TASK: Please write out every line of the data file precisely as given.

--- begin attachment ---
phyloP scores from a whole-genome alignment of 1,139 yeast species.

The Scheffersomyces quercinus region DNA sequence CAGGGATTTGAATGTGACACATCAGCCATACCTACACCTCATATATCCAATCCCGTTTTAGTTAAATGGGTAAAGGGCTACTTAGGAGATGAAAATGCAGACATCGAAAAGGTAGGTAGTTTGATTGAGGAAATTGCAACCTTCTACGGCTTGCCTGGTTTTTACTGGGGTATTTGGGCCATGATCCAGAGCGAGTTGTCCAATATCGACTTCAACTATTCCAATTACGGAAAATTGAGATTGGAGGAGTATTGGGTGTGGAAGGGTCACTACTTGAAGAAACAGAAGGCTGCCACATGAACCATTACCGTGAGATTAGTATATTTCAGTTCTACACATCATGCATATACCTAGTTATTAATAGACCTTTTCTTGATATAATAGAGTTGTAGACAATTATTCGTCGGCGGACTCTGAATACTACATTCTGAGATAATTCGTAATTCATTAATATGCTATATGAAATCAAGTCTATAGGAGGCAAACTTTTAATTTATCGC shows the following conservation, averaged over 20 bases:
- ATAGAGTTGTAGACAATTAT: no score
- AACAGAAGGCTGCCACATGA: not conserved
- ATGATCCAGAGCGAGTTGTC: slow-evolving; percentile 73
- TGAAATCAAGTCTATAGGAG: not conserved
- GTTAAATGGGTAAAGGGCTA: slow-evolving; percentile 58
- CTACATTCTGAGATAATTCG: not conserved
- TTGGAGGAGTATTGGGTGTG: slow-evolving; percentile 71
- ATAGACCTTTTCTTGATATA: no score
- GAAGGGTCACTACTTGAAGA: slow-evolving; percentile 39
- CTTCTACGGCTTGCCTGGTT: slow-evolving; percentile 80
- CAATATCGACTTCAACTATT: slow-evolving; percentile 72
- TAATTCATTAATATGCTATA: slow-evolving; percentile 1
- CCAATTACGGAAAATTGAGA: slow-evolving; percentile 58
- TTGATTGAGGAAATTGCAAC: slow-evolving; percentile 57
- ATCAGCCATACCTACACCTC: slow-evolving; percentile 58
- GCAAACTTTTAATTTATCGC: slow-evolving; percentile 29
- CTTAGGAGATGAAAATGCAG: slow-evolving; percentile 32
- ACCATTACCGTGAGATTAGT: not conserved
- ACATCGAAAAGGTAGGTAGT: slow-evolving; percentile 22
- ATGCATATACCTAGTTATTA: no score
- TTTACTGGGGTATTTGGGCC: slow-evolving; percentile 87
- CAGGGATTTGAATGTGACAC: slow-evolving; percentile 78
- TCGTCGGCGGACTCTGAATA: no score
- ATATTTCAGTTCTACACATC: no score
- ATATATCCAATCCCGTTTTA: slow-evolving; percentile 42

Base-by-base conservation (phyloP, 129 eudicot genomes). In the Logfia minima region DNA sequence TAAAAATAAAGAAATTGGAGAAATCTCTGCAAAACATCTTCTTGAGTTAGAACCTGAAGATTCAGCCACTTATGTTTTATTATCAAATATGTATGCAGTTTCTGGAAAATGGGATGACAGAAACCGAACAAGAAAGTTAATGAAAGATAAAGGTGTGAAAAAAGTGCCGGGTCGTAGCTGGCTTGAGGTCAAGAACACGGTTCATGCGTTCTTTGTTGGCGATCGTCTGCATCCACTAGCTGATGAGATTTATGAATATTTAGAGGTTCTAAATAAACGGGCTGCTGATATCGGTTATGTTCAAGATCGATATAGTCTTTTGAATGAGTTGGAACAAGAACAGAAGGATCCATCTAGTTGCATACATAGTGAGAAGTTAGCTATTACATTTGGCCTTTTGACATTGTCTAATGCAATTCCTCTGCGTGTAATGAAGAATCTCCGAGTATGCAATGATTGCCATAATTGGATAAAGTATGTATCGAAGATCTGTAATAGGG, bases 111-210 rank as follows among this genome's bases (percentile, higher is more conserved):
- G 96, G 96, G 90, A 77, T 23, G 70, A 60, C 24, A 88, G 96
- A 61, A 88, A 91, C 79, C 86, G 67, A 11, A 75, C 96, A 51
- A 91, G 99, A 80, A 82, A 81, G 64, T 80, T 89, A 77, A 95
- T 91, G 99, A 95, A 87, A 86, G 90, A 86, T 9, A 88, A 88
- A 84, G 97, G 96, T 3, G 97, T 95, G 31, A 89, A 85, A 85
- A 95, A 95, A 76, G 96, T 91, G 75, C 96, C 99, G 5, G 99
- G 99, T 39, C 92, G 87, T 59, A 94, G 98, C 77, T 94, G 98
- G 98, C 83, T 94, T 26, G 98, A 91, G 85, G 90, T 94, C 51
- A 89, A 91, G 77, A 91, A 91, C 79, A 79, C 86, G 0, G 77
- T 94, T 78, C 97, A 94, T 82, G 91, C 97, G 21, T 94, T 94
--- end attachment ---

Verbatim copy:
phyloP scores from a whole-genome alignment of 1,139 yeast species.

The Scheffersomyces quercinus region DNA sequence CAGGGATTTGAATGTGACACATCAGCCATACCTACACCTCATATATCCAATCCCGTTTTAGTTAAATGGGTAAAGGGCTACTTAGGAGATGAAAATGCAGACATCGAAAAGGTAGGTAGTTTGATTGAGGAAATTGCAACCTTCTACGGCTTGCCTGGTTTTTACTGGGGTATTTGGGCCATGATCCAGAGCGAGTTGTCCAATATCGACTTCAACTATTCCAATTACGGAAAATTGAGATTGGAGGAGTATTGGGTGTGGAAGGGTCACTACTTGAAGAAACAGAAGGCTGCCACATGAACCATTACCGTGAGATTAGTATATTTCAGTTCTACACATCATGCATATACCTAGTTATTAATAGACCTTTTCTTGATATAATAGAGTTGTAGACAATTATTCGTCGGCGGACTCTGAATACTACATTCTGAGATAATTCGTAATTCATTAATATGCTATATGAAATCAAGTCTATAGGAGGCAAACTTTTAATTTATCGC shows the following conservation, averaged over 20 bases:
- ATAGAGTTGTAGACAATTAT: no score
- AACAGAAGGCTGCCACATGA: not conserved
- ATGATCCAGAGCGAGTTGTC: slow-evolving; percentile 73
- TGAAATCAAGTCTATAGGAG: not conserved
- GTTAAATGGGTAAAGGGCTA: slow-evolving; percentile 58
- CTACATTCTGAGATAATTCG: not conserved
- TTGGAGGAGTATTGGGTGTG: slow-evolving; percentile 71
- ATAGACCTTTTCTTGATATA: no score
- GAAGGGTCACTACTTGAAGA: slow-evolving; percentile 39
- CTTCTACGGCTTGCCTGGTT: slow-evolving; percentile 80
- CAATATCGACTTCAACTATT: slow-evolving; percentile 72
- TAATTCATTAATATGCTATA: slow-evolving; percentile 1
- CCAATTACGGAAAATTGAGA: slow-evolving; percentile 58
- TTGATTGAGGAAATTGCAAC: slow-evolving; percentile 57
- ATCAGCCATACCTACACCTC: slow-evolving; percentile 58
- GCAAACTTTTAATTTATCGC: slow-evolving; percentile 29
- CTTAGGAGATGAAAATGCAG: slow-evolving; percentile 32
- ACCATTACCGTGAGATTAGT: not conserved
- ACATCGAAAAGGTAGGTAGT: slow-evolving; percentile 22
- ATGCATATACCTAGTTATTA: no score
- TTTACTGGGGTATTTGGGCC: slow-evolving; percentile 87
- CAGGGATTTGAATGTGACAC: slow-evolving; percentile 78
- TCGTCGGCGGACTCTGAATA: no score
- ATATTTCAGTTCTACACATC: no score
- ATATATCCAATCCCGTTTTA: slow-evolving; percentile 42

Base-by-base conservation (phyloP, 129 eudicot genomes). In the Logfia minima region DNA sequence TAAAAATAAAGAAATTGGAGAAATCTCTGCAAAACATCTTCTTGAGTTAGAACCTGAAGATTCAGCCACTTATGTTTTATTATCAAATATGTATGCAGTTTCTGGAAAATGGGATGACAGAAACCGAACAAGAAAGTTAATGAAAGATAAAGGTGTGAAAAAAGTGCCGGGTCGTAGCTGGCTTGAGGTCAAGAACACGGTTCATGCGTTCTTTGTTGGCGATCGTCTGCATCCACTAGCTGATGAGATTTATGAATATTTAGAGGTTCTAAATAAACGGGCTGCTGATATCGGTTATGTTCAAGATCGATATAGTCTTTTGAATGAGTTGGAACAAGAACAGAAGGATCCATCTAGTTGCATACATAGTGAGAAGTTAGCTATTACATTTGGCCTTTTGACATTGTCTAATGCAATTCCTCTGCGTGTAATGAAGAATCTCCGAGTATGCAATGATTGCCATAATTGGATAAAGTATGTATCGAAGATCTGTAATAGGG, bases 111-210 rank as follows among this genome's bases (percentile, higher is more conserved):
- G 96, G 96, G 90, A 77, T 23, G 70, A 60, C 24, A 88, G 96
- A 61, A 88, A 91, C 79, C 86, G 67, A 11, A 75, C 96, A 51
- A 91, G 99, A 80, A 82, A 81, G 64, T 80, T 89, A 77, A 95
- T 91, G 99, A 95, A 87, A 86, G 90, A 86, T 9, A 88, A 88
- A 84, G 97, G 96, T 3, G 97, T 95, G 31, A 89, A 85, A 85
- A 95, A 95, A 76, G 96, T 91, G 75, C 96, C 99, G 5, G 99
- G 99, T 39, C 92, G 87, T 59, A 94, G 98, C 77, T 94, G 98
- G 98, C 83, T 94, T 26, G 98, A 91, G 85, G 90, T 94, C 51
- A 89, A 91, G 77, A 91, A 91, C 79, A 79, C 86, G 0, G 77
- T 94, T 78, C 97, A 94, T 82, G 91, C 97, G 21, T 94, T 94